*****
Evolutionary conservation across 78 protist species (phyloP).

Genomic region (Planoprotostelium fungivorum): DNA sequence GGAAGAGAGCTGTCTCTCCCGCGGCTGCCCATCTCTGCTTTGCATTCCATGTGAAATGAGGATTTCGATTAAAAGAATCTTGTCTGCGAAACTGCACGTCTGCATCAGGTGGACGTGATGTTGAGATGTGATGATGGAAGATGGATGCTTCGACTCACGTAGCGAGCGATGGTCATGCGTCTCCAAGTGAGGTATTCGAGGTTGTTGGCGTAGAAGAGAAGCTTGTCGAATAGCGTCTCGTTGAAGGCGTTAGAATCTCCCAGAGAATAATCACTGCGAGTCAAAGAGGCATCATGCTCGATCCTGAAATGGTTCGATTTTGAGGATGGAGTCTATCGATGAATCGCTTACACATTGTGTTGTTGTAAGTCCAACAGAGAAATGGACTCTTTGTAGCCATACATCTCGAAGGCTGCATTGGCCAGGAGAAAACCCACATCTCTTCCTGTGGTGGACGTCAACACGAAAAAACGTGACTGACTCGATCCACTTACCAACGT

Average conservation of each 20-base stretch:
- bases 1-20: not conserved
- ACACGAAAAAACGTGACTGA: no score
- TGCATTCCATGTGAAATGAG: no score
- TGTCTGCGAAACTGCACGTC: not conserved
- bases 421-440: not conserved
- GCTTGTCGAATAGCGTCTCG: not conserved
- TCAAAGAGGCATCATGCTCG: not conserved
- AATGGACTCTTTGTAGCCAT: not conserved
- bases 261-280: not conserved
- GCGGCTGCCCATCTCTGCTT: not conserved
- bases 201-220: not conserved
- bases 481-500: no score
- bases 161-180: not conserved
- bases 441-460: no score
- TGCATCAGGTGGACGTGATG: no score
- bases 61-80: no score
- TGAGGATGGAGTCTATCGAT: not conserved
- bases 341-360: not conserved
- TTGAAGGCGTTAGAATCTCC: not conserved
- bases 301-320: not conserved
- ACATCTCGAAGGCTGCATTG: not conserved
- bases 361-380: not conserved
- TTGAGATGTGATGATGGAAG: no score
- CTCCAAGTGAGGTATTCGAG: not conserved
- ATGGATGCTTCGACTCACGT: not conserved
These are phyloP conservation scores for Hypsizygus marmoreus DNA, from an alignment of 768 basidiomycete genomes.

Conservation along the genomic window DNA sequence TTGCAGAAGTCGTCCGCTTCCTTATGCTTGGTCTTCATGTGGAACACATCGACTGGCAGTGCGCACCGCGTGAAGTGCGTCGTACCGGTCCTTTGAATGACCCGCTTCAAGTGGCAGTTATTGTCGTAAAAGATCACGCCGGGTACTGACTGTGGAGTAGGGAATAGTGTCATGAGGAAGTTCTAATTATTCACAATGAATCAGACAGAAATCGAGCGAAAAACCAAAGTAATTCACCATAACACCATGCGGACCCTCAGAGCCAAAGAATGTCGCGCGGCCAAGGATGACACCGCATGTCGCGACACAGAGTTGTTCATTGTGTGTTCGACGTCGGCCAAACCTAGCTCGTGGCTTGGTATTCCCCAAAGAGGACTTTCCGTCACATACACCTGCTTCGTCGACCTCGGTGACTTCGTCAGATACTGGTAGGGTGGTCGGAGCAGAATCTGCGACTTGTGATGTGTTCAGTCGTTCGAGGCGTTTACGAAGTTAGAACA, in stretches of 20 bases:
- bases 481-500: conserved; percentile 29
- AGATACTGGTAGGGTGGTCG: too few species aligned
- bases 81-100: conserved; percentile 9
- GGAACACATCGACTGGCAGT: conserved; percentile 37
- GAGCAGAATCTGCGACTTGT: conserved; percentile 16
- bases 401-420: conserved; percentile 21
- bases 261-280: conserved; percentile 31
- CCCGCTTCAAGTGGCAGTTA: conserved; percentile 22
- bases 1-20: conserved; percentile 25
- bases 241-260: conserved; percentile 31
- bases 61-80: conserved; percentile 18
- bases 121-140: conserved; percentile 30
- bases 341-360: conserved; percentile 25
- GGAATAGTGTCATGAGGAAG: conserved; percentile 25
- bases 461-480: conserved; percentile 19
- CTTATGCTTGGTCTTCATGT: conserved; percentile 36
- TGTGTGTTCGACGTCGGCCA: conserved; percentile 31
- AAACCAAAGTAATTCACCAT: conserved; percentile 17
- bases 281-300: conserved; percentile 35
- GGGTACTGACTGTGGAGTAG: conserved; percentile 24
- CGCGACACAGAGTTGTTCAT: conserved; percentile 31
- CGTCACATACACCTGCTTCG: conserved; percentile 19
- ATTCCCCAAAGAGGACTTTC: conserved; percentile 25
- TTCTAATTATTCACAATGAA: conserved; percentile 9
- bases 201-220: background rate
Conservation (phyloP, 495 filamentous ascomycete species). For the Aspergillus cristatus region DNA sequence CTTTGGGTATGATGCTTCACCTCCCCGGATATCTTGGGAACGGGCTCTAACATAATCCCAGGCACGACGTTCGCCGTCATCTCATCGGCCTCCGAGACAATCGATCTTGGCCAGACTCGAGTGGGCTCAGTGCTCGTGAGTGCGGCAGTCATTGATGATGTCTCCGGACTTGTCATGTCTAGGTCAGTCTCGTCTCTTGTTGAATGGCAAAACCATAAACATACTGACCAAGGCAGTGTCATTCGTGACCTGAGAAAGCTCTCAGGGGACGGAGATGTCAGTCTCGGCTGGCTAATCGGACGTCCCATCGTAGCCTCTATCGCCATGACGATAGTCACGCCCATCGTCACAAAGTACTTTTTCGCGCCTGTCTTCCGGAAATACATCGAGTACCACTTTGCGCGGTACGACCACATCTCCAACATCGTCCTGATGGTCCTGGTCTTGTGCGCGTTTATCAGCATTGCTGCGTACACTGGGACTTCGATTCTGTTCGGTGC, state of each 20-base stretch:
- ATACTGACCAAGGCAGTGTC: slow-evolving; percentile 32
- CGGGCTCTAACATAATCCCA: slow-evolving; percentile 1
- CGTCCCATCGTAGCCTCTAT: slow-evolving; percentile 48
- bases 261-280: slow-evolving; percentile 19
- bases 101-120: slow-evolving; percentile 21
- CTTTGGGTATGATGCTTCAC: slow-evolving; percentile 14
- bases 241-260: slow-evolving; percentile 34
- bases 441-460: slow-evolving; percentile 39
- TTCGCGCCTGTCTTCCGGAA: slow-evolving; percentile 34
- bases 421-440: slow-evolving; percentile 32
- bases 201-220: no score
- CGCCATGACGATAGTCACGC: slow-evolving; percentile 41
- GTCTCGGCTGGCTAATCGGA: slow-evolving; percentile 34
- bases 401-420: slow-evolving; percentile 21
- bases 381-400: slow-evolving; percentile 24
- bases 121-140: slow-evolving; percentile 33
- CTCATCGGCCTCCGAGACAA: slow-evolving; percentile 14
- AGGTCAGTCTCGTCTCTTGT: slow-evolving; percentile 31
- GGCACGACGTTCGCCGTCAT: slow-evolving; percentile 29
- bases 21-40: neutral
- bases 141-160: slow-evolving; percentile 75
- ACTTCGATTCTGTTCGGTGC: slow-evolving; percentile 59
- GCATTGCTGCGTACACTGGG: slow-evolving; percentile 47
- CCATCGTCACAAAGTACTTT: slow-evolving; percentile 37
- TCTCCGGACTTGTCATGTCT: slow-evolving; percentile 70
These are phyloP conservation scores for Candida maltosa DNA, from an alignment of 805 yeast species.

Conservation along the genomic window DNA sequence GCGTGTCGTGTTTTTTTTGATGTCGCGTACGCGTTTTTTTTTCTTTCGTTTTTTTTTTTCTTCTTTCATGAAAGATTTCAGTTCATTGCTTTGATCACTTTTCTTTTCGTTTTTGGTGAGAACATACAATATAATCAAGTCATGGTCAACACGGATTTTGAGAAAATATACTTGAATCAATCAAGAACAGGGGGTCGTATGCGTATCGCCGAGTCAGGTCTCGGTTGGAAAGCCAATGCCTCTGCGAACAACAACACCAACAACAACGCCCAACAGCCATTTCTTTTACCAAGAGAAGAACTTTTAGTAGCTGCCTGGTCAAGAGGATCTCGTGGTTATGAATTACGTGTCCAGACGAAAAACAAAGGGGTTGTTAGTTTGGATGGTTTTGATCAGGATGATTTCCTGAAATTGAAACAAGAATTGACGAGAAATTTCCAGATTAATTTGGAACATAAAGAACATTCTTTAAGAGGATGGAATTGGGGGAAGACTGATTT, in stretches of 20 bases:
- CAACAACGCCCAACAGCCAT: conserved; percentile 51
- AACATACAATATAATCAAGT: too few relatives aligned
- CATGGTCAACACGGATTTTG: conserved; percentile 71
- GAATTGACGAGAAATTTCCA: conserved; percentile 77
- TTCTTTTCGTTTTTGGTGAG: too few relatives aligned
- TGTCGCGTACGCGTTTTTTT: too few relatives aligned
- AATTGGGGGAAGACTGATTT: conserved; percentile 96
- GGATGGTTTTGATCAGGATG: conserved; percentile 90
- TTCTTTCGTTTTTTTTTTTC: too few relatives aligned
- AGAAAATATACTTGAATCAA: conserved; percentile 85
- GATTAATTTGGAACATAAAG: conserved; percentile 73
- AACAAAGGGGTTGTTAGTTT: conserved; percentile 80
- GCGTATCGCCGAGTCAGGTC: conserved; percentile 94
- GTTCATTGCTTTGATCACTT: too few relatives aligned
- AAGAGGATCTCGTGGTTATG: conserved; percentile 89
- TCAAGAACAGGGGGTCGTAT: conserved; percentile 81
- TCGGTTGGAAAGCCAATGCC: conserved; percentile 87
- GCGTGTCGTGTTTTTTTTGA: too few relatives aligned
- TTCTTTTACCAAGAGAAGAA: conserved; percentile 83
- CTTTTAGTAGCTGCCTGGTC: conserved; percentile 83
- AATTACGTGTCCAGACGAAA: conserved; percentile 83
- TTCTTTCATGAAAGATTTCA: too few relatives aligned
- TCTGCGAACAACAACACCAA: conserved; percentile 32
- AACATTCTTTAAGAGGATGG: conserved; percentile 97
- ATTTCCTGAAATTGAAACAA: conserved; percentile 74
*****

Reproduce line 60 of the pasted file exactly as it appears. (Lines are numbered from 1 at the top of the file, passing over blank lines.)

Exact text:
- bases 261-280: slow-evolving; percentile 19